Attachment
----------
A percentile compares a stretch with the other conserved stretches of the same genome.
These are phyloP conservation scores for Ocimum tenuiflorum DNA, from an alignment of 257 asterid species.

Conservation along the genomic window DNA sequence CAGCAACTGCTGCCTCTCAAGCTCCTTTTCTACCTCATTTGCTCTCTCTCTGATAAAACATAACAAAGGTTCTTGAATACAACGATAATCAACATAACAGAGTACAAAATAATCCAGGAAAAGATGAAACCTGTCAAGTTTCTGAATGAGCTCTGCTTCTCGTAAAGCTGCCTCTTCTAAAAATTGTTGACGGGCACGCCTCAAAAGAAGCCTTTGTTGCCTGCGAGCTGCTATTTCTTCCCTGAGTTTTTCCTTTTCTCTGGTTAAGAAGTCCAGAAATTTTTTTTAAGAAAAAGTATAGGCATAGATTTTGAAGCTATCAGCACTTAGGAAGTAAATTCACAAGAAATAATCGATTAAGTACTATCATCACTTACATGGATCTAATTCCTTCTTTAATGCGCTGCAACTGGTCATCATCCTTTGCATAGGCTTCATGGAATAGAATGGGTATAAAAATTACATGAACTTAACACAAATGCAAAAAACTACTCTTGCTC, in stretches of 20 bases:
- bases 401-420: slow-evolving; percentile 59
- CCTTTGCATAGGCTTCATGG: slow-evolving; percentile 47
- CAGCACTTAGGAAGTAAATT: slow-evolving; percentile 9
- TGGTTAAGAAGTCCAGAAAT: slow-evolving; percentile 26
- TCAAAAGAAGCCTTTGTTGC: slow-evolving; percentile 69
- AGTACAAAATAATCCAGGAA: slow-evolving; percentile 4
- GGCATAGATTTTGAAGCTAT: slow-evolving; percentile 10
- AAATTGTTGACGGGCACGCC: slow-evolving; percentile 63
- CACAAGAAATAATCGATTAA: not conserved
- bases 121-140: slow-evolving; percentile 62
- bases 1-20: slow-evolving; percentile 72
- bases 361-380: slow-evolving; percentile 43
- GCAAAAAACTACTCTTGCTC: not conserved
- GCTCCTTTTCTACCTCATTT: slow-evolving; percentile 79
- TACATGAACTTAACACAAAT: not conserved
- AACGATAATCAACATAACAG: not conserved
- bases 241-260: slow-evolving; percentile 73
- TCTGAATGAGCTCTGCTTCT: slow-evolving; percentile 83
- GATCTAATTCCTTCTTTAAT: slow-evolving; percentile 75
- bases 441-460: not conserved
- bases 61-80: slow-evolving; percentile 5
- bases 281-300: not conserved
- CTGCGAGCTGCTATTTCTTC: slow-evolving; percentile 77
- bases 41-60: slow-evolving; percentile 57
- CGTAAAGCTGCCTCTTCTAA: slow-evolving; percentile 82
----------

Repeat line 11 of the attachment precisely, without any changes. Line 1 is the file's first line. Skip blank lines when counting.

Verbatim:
- AAATTGTTGACGGGCACGCC: slow-evolving; percentile 63